Arthur nodded his head once, his expression solemn. Merlin turned back to Sir Pelleas, and held out his hand over his heart, grimness coating his face.
“Ic þe þurhhæle þin licsare mid þam sundorcræftas þære ealdaþ æ!” Sir Cador waited with bated breath as Merlin’s voice rose to a crescendo. Awe rose within him at the display of raw power. It was as if this young man held the fate of the world in his hands.
Merlin rose, staring at the now still body of Sir Pelleas.
“Did it work?” Arthur asked, as Sir Cador felt for Pelleas’ pulse, but he could only feel it faintly.
“I don’t know.” Was Merlin’s desperate reply.
Sir Cador felt hopelessness rise within him as the body lay still. But then Pelleas gasped, his eyes fluttering open.
“Pelleas!” several of the knights exclaimed in joy.
Arthur threw his hand over Merlin’s shoulder, dragging him to a tight hug, his face breaking into a tear filled laugh.
"You did it." Sir Cador heard him whisper to Merlin while the others crowded around Sir Pelleas.
Cador felt as if he could burst with joy as he hugged Sir Pelleas, his once pale cheeks now dusted with a healthy pink.
Merlin truly was a blessing to them all.
That evening, they made camp near the border of Camelot. The Saxons were tied to the trees, and Merlin had enchanted a pair of iron cuffs so as to prevent the sorcerer from using magic.
The sorcerer’s eyes had widened when Gwaine jokingly called Merlin ‘Lord Emrys’. Apparently, he had not known that Merlin was Emrys and had apologized profusely to Merlin. However, Arthur had ordered them to be taken back to Camelot so that they could stand at trial and be judged for their crimes.
Sir Lancelot and Sir Percival had succeeded in catching a rabbit for supper, and Merlin had cooked it. Sir Cador was definitely puzzled and when asked why he did it, Merlin had said, “I don’t mind. It’s more of a habit. Beside none of you lot know how to cook some decent stew.”
The knights around the fire had chuckled at that.
“I have to give him that. Merlin here cooks very fine stew, don’t you, Merlin?” Arthur said, chuckling. Merlin, who sat beside him, just rolled his eyes.
“To young Pelleas and his renewed health.” Arthur raised his cup of mead as others followed suit.
“Thank you, sire. Though I have disrupted today’s mission.” Sir Pelleas said with a sheepish smile.
“Not at all. I’m glad that you’ve recovered well.” Arthur inclined his head.
“I’m going to get some water for the horses.” Merlin said, heaving himself on to his feet. He whispered something in Arthur’s ear before heading in the direction of the creek. Sir Cador watched on curiously as Arthur gazed at the retreating back of Merlin with a soft expression that he had never seen on the king’s face before.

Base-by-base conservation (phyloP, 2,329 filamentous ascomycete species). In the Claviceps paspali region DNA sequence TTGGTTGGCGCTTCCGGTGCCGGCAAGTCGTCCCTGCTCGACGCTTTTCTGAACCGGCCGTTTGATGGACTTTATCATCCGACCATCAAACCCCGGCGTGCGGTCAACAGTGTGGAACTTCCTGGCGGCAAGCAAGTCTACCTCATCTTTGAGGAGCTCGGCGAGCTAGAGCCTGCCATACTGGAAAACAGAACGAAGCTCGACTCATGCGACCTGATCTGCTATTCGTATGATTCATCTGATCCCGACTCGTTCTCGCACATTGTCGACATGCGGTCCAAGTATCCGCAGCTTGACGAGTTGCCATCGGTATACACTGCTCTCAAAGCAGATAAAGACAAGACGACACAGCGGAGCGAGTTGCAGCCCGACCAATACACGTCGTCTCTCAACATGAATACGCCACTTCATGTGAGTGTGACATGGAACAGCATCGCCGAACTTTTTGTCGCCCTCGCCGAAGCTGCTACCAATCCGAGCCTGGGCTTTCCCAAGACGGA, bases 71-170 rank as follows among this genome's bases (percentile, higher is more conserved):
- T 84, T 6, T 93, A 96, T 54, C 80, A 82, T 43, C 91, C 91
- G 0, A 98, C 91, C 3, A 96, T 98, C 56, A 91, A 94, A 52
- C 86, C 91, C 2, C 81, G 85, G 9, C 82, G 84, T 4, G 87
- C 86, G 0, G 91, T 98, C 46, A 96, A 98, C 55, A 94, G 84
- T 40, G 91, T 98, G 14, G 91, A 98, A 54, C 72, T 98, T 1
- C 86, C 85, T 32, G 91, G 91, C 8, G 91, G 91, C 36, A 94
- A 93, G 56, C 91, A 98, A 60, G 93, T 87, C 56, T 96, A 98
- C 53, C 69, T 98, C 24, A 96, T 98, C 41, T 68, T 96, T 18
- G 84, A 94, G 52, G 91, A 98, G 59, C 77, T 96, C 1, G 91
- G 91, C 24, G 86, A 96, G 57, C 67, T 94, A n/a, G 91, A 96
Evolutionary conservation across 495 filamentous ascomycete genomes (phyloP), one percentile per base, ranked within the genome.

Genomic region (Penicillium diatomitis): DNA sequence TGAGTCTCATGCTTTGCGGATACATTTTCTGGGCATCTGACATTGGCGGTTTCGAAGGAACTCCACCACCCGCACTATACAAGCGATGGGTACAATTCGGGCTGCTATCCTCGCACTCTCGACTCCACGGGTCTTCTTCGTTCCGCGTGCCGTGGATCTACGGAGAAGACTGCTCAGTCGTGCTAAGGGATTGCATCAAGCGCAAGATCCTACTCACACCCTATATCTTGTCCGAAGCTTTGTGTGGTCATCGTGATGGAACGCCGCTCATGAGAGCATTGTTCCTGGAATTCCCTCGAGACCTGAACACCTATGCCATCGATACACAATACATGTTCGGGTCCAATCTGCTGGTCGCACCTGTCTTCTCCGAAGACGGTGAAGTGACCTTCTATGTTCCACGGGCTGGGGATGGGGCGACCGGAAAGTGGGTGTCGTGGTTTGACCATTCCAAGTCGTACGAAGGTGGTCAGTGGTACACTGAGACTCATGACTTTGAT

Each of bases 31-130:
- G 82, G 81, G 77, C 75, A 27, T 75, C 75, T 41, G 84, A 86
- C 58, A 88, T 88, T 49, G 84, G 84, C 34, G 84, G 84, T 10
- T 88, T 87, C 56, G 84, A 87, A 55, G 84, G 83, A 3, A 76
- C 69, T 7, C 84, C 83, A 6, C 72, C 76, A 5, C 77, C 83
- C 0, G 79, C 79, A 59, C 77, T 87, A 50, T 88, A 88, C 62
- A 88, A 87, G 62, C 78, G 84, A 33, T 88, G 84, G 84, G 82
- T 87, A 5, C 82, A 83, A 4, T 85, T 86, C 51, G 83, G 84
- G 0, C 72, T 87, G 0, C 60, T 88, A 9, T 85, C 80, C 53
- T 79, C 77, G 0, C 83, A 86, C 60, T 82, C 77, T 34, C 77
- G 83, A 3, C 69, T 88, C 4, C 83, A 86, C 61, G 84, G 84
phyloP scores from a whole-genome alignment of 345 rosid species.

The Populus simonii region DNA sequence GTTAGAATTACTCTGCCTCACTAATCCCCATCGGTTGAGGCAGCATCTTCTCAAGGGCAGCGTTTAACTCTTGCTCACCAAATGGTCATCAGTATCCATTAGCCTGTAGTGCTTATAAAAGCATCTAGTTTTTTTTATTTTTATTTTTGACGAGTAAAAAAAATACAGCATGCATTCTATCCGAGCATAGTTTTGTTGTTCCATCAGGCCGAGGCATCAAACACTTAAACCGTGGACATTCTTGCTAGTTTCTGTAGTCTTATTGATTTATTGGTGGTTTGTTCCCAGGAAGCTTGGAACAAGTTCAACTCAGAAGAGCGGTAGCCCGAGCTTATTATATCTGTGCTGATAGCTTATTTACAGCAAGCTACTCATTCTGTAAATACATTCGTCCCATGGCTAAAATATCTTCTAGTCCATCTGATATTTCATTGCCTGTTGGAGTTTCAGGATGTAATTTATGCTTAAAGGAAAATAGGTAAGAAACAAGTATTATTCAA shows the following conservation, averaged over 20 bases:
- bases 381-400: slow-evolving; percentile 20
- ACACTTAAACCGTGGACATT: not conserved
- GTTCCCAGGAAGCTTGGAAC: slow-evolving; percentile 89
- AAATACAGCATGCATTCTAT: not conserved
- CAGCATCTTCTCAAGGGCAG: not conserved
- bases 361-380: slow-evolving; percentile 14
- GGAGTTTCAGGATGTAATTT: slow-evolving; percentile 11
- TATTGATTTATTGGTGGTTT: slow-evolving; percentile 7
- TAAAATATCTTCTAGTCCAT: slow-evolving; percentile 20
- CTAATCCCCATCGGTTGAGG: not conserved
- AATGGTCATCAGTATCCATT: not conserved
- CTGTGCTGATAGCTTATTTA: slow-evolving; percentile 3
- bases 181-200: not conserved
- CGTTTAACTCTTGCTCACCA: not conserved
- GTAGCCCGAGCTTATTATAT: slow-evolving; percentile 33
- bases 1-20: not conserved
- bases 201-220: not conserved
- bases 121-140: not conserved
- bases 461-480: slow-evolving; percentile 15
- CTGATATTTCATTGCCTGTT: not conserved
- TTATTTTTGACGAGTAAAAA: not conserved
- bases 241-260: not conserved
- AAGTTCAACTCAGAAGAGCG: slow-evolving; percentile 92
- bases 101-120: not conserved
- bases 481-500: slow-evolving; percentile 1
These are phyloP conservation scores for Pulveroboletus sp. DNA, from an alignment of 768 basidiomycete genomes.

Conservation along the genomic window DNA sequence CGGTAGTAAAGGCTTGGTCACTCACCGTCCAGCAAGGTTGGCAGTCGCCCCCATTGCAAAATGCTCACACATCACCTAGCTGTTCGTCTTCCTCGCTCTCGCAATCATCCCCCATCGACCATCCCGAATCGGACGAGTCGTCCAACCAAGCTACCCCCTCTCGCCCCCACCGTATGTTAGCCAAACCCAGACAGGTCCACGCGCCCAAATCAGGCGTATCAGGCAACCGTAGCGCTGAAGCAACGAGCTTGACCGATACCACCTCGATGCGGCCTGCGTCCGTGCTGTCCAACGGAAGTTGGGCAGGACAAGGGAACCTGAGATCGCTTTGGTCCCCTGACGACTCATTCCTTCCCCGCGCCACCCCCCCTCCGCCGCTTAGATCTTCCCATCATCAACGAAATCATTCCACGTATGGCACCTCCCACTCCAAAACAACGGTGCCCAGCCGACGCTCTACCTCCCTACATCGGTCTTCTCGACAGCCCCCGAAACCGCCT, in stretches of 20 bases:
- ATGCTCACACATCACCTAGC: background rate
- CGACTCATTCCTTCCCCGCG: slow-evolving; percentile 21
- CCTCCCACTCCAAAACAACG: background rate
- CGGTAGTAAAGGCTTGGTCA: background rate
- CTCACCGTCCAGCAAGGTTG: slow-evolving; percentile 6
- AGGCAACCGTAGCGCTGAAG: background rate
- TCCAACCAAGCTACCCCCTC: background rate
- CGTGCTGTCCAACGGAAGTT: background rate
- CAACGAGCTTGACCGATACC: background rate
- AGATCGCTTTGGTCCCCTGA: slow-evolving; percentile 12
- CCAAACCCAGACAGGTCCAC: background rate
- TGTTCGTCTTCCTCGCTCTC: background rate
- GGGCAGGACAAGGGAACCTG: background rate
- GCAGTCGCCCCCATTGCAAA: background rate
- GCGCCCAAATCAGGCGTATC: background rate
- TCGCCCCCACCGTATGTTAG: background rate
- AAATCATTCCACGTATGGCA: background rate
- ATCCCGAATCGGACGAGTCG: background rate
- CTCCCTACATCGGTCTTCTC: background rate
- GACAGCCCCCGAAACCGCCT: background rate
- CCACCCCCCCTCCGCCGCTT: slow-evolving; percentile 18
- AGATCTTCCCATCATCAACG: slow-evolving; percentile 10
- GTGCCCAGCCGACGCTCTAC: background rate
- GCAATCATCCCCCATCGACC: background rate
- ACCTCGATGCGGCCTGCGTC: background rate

Even stranger was the intense manner in which Sir Pelleas stared in the direction that Merlin had disappeared to.
Abruptly, Sir Pelleas got to his feet and excused himself before walking towards the creek.
Sir Cador debated on following him or not, to ensure that Merlin was safe. However, he knew Merlin was perfectly capable of taking care of himself. Besides, neither Arthur nor his closest knights looked even slightly worried.
Before he could decide on anything, Pelleas returned, dropping down to the log beside him.
At seeing his inquiring gaze, Sir Pelleas let out a soft sigh. “I wanted to apologize to Merlin. It was wrong how I treated him.”
“That’s good. Merlin is too much of a sweetheart and if the king or any of the knights ever discover, you really don’t want to find out what they would do to you.” Sir Cador said teasingly. Pelleas huffed out a laugh, gazing at the fire with an unreadable expression.
“They are very protective of him.” Pelleas stated, not quite a question.
“Yes. We all are. Everyone in Camelot is.” Sir Cador said, but he did not state the reason, knowing that Pelleas would know it by now.
Sir Pelleas was silent for a moment. Cador could see that he was struggling with something.
“My father was a cruel man. He wasn’t like Arthur. Not in the slightest. When I was nine summers old, a woman came to us begging for food and shelter, saying that her son was ill. My father turned her away. He held no sympathy towards the commoners. The woman was angry and the next day we heard that her son had died in the morning. The very next day, my mother and my brother both fell ill and died not a few days later. My father found out later on that the woman had been a sorceress and that she had cursed them for what my father did. By that time, the woman had fled from our lands. We never did find her, nor the reason as to why I wasn’t cursed. Since that day I hated magic…” Sir Pelleas’s gaze held so much sorrow. Cador wished he knew a way to ease the young man’s pain. “But today, I realized that magic is not evil. And it’s not fair to blame Merlin for the wrongs of another.”
“I’m truly sorry for your loss. And I’m glad that you finally saw the true nature of magic.” Cador clasped Pelleas’s shoulder in comfort. Pelleas gave a slight nod of acknowledgement. Cador smiled briefly at him before turning his mind back to the surrounding conversations.